Questions From Readers
● At places of business persons are sometimes offered a ticket that makes them eligible to be included among those from whom some will be selected to receive a gift. Is it proper for a Christian to share in such a “drawing”?—U.S.A.
Generally the purpose of such drawings is to encourage people to come into the store or to stimulate interest in a certain product. The drawing itself consists of making what is supposed to be an impartial selection of customers to whom prizes are given. Gambling is not necessarily involved, as no one pays out money or other valuable consideration to obtain the ticket. Then, too, acceptance of the ticket does not in itself imply that the god of ‘Chance’ or ‘Good Luck’ is being invoked. One who accepts the ticket (or puts his name in the drawing) might reason: ‘The business is going to give away a gift as part of an advertising device. If I happen to be selected, I am willing to accept the gift.’
The Christian, based on the dictates of his conscience, will have to decide for himself whether he will accept a ticket, which merely serves as part of an advertising scheme. He could ask himself: Would my acceptance of the ticket stimulate the same greed that prompts people to gamble? Could this give occasion for stumbling others? Might I be enticed to invoke “Lady Luck”?—Isa. 65:11, Byington.
True Christians appreciate that greediness and idolatry are disapproved by Jehovah God. (1 Cor. 6:9, 10) They are also under command ‘not to be stumbling others.’—Phil. 1:10.
But suppose someone accepts the ticket as just an advertising scheme, and eventually is selected the winner in the “drawing,” only to discover that the “gift” is a state lottery ticket. What now? Suddenly that which seemed to be a simple advertising scheme has turned out to be part of a gambling game. One is under no obligation to accept it. Would he accept stolen diamonds just because they are a “gift”?
So, if a Christian decides that it would be in his best interests and also in the best interests of others not to accept a ticket, there is no reason for others to question his decision. On the other hand, if a Christian is convinced that his acceptance of such a ticket would not give rise to any problems, that is his decision to make. As God’s Word declares: “Each of us will render an account for himself to God.”—Rom. 14:12.
● Is it compatible with maintaining a Christian conscience for one to accept employment that involves being armed, carrying either a gun or a club?—U.S.A.
Jehovah God himself allowed human governments to exercise authority for law enforcement, by means of arms if necessary. Regarding such governmental authority we read: “It is not without purpose that it bears the sword; for it is God’s minister, an avenger to express wrath upon the one practicing what is bad.” (Rom. 13:4) Hence no Scriptural objection can be raised against the existence of armed law-enforcement agencies nor against a government’s authorizing certain men to carry weapons when protecting property and/or people.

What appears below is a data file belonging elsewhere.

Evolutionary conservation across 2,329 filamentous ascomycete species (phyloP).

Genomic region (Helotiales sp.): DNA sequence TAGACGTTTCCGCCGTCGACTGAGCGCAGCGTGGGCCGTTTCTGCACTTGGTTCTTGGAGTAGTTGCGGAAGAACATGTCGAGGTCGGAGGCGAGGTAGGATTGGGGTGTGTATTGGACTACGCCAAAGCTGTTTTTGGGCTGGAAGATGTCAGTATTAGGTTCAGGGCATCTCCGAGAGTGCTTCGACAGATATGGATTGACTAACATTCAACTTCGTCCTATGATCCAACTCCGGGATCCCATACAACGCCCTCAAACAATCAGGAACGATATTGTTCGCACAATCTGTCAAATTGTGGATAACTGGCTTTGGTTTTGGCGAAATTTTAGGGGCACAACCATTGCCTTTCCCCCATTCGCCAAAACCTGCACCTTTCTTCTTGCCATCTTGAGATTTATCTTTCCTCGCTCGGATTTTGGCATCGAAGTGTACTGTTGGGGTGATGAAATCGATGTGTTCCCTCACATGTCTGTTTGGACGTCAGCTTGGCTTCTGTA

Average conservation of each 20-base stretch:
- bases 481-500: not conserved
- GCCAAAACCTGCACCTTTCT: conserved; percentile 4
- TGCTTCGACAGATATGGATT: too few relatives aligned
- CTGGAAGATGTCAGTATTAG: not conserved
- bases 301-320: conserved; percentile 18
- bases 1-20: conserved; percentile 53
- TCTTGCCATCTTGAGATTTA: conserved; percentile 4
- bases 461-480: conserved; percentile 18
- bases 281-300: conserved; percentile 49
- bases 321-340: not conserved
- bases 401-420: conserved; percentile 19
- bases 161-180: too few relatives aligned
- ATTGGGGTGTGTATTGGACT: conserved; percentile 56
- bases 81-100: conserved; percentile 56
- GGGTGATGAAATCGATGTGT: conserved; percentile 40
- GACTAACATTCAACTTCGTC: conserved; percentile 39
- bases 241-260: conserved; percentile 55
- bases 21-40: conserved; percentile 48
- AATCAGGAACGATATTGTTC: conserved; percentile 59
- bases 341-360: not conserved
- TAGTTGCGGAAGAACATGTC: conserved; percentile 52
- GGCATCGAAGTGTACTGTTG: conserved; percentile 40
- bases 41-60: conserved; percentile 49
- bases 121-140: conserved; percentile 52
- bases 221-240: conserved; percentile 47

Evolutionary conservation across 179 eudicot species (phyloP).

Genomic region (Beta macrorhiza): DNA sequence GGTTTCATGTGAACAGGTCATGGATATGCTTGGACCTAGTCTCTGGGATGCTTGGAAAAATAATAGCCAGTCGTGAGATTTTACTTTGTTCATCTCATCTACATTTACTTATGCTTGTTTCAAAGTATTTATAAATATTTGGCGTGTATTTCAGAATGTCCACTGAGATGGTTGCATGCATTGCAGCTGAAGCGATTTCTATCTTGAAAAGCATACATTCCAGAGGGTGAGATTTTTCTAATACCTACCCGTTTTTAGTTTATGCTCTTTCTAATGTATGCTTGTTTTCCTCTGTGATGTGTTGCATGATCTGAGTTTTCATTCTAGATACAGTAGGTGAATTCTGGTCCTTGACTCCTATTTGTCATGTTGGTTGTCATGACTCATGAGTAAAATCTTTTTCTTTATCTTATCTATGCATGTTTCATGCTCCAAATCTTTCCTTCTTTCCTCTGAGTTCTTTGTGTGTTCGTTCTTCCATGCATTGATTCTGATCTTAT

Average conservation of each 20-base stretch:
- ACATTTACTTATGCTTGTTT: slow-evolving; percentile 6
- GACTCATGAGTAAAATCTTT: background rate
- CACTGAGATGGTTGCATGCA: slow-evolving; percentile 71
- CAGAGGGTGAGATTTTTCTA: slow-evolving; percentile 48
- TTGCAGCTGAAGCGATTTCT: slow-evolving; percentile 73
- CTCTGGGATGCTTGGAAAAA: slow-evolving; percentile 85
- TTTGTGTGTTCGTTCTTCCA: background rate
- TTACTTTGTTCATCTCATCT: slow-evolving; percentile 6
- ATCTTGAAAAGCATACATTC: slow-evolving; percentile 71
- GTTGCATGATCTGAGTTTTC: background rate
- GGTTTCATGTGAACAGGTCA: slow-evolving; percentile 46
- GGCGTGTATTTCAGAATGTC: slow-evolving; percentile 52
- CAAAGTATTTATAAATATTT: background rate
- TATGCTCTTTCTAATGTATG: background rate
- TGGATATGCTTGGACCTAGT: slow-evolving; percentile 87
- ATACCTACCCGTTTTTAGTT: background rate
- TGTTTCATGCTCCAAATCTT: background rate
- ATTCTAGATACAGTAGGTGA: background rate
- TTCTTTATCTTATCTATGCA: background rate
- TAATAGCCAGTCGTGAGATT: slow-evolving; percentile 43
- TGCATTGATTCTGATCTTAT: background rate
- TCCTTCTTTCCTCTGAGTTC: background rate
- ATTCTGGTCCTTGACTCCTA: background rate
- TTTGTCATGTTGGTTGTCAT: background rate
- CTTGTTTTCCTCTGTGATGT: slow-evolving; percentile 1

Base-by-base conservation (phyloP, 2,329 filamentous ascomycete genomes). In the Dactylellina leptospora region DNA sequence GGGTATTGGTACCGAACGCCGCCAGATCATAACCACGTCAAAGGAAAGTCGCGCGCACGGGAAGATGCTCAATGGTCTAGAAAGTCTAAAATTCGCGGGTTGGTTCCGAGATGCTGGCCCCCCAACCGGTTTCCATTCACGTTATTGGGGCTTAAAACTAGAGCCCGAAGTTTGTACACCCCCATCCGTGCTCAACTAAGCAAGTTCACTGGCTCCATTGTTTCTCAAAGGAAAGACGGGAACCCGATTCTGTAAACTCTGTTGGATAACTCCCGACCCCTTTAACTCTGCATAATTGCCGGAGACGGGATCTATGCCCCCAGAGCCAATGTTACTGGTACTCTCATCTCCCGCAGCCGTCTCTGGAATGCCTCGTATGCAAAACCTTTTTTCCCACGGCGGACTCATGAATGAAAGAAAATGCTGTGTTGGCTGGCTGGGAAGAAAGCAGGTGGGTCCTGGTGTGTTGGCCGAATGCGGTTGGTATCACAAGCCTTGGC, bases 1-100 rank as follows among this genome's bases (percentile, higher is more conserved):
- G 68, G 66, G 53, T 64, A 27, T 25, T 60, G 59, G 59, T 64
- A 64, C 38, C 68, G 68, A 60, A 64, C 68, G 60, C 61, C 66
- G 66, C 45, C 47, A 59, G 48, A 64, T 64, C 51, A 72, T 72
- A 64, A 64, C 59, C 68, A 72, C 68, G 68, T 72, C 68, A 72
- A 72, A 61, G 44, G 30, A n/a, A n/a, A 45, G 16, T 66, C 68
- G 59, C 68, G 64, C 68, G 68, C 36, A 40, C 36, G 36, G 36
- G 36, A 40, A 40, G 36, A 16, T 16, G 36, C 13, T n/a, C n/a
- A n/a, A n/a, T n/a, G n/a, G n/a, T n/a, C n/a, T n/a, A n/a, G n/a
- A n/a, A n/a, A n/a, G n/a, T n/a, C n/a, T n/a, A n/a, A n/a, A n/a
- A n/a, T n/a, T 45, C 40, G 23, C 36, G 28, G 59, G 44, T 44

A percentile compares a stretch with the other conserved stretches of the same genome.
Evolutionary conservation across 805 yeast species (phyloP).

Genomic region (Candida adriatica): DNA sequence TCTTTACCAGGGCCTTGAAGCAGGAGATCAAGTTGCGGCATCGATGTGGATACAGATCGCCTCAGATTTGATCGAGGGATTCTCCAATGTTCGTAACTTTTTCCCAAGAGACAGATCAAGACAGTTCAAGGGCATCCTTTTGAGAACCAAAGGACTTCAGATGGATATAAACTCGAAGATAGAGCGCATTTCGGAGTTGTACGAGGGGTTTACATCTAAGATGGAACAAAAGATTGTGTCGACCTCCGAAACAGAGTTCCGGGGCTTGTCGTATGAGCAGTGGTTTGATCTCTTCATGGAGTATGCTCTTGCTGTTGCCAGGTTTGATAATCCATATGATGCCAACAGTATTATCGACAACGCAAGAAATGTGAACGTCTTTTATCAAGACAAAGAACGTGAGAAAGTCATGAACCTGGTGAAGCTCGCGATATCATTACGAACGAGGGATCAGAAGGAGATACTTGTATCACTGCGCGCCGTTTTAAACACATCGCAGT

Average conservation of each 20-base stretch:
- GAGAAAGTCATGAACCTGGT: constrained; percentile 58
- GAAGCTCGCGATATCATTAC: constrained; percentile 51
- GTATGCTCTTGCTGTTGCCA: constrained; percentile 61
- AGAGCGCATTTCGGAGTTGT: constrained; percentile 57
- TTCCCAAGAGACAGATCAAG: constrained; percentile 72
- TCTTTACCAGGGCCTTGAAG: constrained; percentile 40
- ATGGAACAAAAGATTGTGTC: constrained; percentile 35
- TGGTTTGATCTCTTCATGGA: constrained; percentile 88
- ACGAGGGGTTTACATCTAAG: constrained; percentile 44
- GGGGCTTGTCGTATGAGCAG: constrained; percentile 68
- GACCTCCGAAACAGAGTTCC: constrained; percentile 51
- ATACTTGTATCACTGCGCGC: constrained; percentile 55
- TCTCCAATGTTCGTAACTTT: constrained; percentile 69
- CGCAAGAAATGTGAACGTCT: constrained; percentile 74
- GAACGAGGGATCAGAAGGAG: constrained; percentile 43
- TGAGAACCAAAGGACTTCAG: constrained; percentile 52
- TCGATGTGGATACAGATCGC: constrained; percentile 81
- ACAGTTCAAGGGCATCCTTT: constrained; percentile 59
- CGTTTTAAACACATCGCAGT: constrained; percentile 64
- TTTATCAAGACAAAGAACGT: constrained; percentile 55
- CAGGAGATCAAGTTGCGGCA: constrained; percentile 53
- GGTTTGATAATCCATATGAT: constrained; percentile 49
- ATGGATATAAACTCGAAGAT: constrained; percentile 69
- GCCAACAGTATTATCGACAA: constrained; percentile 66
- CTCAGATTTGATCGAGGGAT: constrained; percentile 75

However, whether a Christian would choose employment, such as that of policeman, guard or night watchman, if he were required to carry a gun or another weapon is something that he would have to determine for himself. He would want to consider: Do I want to take on the burden of making quick and difficult decisions in a crucial situation where human life is involved? Am I willing to come into circumstances that could require me to use a weapon, perhaps doing so in a way that would incur bloodguilt before Jehovah?
Furthermore, a Christian’s main objective is to assist others to come to an accurate knowledge of the truth. He wants to teach others how to “be peaceable with all men.” (Rom. 12:18) In view of this, he might ask himself, Is my carrying a weapon in my employment going to appear to others as a contradiction of Christian teaching? Is there reason to believe that it will be a cause for stumbling? The Christian must make his own decision based on God’s Word and his knowledge of existing circumstances. If he feels his holding such a weapon-carrying job really would be detrimental to the spreading of Bible truth, the Christian would wisely choose other employment. The Scriptural counsel is not ‘to be stumbling others.’—Phil. 1:10.
Whatever the Christian’s decision, it should be in harmony with his Scripturally trained conscience. But he never need feel pressured by concern for lack of life’s necessities. The assurance of God’s Word is: “Jehovah is a lover of justice, and he will not leave his loyal ones.” (Ps. 37:28) “I will by no means leave you nor by any means forsake you.”—Heb. 13:5.